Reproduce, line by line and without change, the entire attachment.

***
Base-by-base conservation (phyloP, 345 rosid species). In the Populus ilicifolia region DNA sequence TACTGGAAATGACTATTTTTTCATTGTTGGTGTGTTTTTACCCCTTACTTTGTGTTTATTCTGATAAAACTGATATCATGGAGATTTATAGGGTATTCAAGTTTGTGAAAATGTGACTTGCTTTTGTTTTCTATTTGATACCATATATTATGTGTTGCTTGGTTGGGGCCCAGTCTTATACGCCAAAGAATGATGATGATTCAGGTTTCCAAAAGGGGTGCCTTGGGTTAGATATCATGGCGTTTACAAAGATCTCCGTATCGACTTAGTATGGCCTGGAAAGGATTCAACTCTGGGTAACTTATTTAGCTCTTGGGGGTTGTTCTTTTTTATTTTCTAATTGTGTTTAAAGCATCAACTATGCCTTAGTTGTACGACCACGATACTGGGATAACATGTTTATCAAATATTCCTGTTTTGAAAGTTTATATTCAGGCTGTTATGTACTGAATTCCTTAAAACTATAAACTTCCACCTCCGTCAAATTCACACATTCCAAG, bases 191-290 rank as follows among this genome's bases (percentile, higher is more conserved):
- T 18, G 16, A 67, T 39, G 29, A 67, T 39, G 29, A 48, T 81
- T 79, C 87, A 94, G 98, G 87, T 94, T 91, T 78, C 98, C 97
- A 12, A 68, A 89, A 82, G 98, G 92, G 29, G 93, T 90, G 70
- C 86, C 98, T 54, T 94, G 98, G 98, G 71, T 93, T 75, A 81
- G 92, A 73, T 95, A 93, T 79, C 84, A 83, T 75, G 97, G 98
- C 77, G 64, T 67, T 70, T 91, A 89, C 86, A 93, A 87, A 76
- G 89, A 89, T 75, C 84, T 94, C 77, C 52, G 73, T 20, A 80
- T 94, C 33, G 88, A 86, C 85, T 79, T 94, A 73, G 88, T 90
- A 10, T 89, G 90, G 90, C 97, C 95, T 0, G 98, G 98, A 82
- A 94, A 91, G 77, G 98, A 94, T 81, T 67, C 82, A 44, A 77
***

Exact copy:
Base-by-base conservation (phyloP, 345 rosid species). In the Populus ilicifolia region DNA sequence TACTGGAAATGACTATTTTTTCATTGTTGGTGTGTTTTTACCCCTTACTTTGTGTTTATTCTGATAAAACTGATATCATGGAGATTTATAGGGTATTCAAGTTTGTGAAAATGTGACTTGCTTTTGTTTTCTATTTGATACCATATATTATGTGTTGCTTGGTTGGGGCCCAGTCTTATACGCCAAAGAATGATGATGATTCAGGTTTCCAAAAGGGGTGCCTTGGGTTAGATATCATGGCGTTTACAAAGATCTCCGTATCGACTTAGTATGGCCTGGAAAGGATTCAACTCTGGGTAACTTATTTAGCTCTTGGGGGTTGTTCTTTTTTATTTTCTAATTGTGTTTAAAGCATCAACTATGCCTTAGTTGTACGACCACGATACTGGGATAACATGTTTATCAAATATTCCTGTTTTGAAAGTTTATATTCAGGCTGTTATGTACTGAATTCCTTAAAACTATAAACTTCCACCTCCGTCAAATTCACACATTCCAAG, bases 191-290 rank as follows among this genome's bases (percentile, higher is more conserved):
- T 18, G 16, A 67, T 39, G 29, A 67, T 39, G 29, A 48, T 81
- T 79, C 87, A 94, G 98, G 87, T 94, T 91, T 78, C 98, C 97
- A 12, A 68, A 89, A 82, G 98, G 92, G 29, G 93, T 90, G 70
- C 86, C 98, T 54, T 94, G 98, G 98, G 71, T 93, T 75, A 81
- G 92, A 73, T 95, A 93, T 79, C 84, A 83, T 75, G 97, G 98
- C 77, G 64, T 67, T 70, T 91, A 89, C 86, A 93, A 87, A 76
- G 89, A 89, T 75, C 84, T 94, C 77, C 52, G 73, T 20, A 80
- T 94, C 33, G 88, A 86, C 85, T 79, T 94, A 73, G 88, T 90
- A 10, T 89, G 90, G 90, C 97, C 95, T 0, G 98, G 98, A 82
- A 94, A 91, G 77, G 98, A 94, T 81, T 67, C 82, A 44, A 77